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Fall 2012 Trail Running Shoe Review

Check out these excellent off-road options!

Whether trails are your track of choice or it’s time to give road weary legs a change of scenery, hitting the dirt has the power to transform a run from one more task in a day, to an if-you-need-me-I’ll-be-running experience. To make the run more fun, shoe companies are turning out trail shoes with a focus on technology, design and color that will make your road shoes jealous. Burly trail thrashers and barely-there running slippers now bookend a wide, runner-friendly middle ground of offerings within the moderate to minimal amounts of cushioning and protection.

RELATED: Fall 2012 Running Shoe Review

Competitor wear-test team: Zeke Tiernan, Jeremy Duncan, Rob Loeb, Jane Ogden, Anthony Cullwick, Allison Pattillo, John Pattillo, Casey Blaine, Amy Allison, Jim Conaghan, Brian Metzler

** Weights listed are for men’s size 9.0 and women’s size 7.0.

adidas Adizero XT 4, $100

9.9 oz. (unisex shoe)

Fit: The Adizero XT 4 has a narrow, secure fit through the heel and mid foot, and opens up in the toebox for some wiggle room.

Feel: A combination of firm foam in the midsole and a firm rubber outsole provides protection and durability, but can also feel hard at first. The breathable mesh upper has stitched and welded overlays for increased support.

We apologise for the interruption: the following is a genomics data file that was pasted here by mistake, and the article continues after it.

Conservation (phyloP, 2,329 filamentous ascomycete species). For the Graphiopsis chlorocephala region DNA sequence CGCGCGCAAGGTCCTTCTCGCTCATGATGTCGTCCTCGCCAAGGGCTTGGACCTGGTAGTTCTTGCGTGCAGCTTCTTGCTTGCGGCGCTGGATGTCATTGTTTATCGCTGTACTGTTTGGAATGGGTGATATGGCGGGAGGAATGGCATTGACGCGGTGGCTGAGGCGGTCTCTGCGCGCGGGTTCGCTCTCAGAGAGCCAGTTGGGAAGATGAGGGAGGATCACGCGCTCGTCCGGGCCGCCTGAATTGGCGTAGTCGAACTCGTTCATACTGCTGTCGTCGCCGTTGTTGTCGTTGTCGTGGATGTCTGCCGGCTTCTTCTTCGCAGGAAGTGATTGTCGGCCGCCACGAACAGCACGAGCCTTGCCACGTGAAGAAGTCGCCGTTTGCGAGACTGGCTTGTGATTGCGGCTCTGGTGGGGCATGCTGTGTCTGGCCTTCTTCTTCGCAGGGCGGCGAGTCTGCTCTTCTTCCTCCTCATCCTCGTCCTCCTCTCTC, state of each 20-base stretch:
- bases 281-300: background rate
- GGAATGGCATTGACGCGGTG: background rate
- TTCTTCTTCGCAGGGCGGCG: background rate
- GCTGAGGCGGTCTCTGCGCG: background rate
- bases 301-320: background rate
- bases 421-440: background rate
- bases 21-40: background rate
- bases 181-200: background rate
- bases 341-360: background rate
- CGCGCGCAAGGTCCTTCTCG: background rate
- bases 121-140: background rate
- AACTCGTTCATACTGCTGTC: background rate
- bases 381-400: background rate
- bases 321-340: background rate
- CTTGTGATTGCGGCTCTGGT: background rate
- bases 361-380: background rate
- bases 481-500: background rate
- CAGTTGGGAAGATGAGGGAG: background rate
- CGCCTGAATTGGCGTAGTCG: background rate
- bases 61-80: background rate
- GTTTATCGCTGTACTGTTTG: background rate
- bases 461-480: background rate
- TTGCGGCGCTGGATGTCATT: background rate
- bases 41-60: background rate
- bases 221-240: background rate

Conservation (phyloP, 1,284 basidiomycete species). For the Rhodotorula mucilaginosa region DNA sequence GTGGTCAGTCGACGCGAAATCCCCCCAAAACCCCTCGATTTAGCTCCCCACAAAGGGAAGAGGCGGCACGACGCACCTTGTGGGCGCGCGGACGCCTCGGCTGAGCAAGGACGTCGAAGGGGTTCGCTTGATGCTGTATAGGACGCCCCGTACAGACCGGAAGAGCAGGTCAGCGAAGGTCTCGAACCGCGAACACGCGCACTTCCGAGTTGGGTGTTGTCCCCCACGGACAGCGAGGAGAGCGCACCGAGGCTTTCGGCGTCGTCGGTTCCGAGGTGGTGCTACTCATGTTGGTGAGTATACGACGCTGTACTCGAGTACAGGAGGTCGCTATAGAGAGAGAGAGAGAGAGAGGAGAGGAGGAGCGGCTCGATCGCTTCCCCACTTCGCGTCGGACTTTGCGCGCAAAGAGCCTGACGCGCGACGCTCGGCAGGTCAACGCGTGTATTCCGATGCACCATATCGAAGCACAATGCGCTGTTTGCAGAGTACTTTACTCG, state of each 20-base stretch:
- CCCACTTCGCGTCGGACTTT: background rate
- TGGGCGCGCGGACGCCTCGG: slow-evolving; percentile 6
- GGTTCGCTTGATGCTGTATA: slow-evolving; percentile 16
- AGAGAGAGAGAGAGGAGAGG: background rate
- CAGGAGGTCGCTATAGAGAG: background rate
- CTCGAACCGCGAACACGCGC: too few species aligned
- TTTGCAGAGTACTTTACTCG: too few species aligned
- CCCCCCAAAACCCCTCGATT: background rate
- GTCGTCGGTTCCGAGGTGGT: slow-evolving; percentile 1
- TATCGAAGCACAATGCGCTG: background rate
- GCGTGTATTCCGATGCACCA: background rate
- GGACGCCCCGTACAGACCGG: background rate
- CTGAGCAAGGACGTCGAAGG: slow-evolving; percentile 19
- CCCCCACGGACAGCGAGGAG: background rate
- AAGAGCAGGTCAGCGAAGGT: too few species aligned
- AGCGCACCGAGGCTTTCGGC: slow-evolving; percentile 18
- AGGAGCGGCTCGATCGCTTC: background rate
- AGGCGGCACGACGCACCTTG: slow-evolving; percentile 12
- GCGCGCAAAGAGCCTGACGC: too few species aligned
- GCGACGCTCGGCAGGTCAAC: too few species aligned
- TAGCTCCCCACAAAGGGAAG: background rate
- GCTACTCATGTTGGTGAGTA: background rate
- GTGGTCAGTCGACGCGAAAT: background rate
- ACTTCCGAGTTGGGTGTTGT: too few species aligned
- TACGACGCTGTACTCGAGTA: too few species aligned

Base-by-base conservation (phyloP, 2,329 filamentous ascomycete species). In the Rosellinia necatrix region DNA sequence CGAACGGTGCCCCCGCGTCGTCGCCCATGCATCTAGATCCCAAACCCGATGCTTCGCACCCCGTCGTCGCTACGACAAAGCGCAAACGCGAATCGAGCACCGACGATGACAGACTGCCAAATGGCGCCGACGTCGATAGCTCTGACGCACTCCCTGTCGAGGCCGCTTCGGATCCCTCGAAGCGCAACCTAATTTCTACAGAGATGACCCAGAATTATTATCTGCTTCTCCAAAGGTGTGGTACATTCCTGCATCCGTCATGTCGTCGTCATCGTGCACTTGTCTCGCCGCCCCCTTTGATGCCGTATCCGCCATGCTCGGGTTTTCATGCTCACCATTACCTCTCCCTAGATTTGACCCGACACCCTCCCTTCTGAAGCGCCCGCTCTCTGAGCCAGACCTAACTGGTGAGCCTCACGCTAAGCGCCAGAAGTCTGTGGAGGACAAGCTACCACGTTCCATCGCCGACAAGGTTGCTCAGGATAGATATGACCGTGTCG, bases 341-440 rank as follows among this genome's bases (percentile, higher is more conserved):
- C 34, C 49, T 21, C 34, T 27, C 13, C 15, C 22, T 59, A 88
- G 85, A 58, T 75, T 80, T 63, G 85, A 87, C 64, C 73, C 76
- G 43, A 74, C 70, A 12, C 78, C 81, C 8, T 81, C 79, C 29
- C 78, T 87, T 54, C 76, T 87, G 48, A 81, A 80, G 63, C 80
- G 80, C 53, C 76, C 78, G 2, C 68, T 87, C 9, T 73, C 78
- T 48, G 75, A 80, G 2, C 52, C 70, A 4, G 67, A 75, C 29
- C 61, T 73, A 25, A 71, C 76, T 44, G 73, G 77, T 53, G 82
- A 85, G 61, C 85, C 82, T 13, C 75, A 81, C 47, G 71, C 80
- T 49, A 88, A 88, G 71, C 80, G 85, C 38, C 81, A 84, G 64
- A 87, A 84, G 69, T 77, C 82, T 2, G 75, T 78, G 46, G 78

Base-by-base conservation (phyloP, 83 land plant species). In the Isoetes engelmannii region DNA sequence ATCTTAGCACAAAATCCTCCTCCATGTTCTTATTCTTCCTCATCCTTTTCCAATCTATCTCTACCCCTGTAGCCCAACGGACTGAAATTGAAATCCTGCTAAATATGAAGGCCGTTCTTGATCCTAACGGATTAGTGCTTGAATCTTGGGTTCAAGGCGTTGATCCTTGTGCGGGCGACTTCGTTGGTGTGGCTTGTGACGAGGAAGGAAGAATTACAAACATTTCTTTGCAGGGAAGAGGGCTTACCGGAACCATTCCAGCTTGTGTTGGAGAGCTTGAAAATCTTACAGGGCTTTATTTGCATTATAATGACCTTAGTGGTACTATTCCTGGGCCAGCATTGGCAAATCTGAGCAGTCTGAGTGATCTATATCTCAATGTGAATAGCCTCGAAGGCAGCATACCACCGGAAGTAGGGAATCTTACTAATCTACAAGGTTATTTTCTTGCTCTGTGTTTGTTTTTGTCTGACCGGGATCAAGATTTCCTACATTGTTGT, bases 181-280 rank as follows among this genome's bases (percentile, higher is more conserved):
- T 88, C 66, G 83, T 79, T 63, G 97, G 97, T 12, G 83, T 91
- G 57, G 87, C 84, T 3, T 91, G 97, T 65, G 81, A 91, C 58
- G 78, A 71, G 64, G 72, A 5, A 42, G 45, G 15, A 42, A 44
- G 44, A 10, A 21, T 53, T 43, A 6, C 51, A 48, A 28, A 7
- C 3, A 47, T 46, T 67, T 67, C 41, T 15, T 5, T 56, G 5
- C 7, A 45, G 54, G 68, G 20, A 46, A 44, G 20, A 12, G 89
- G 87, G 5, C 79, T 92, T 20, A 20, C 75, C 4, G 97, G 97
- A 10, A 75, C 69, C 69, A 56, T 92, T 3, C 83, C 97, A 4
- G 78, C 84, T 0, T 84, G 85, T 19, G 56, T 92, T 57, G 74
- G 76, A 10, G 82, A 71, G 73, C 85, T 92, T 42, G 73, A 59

Ride: Although it feels firm out of the box, the XT 4 is a responsive dream on the trail. The Continental rubber outsole (yes, just like the tires) feels secure on damp rock and soft dirt trails, while the firm sole construction makes for a clean, energetic ride on varied terrain. This shoe (which has a low-slung 6mm heel-toe drop) offers good feel for the trail, but our testers felt it is a model best enjoyed on softer or semi-technical trails.

ALTRA ZeroDrop Superior, $95 [Editor’s Pick: Best Ride]

8.9 oz. (m), 8.2 oz. (w)

Fit: The Superior has a comfortably snug fit through heel and midfoot, and opens into a wider toebox, meant to mimic the shape of the foot, for a roomy, not sloppy, fit.

Feel: With just enough cushion and Altra’s zero heel-to-toe drop, these trail runners felt sublime (with no bulkiness or added weight) from the moment we laced them up. They had a semi-firm feel underfoot, which was just fine with our testers—even on short stretches of pavement.

Ride: Remember when you got new shoes as a kid and they inspired you to run far and fast? That’s what it’s like hitting the trail in these responsive runners. From technical steeps to rolling cruisers, low-profile, multi-directional lugs provide great traction without compromising ground feel or flexibility. The rounded toebox allows for natural foot spread and enhanced maneuverability.

ASICS GEL-Scout, $120

11.9 oz. (m), 9.8 oz. (w)

Fit: With a comfortable heel pocket, snug-lacing midfoot and roomy toebox, the GEL-Scout has a familiar feel. “This fit is why I’ve worn ASICS for 15-years,” one tester said.

Feel: Cushy comes to mind when lacing up the GEL-Scouts–from a cushioned tongue to a generous in-step and plenty of under-foot GEL protection, with a durable, exoskeleton overlay to enhance support without bogging down your run.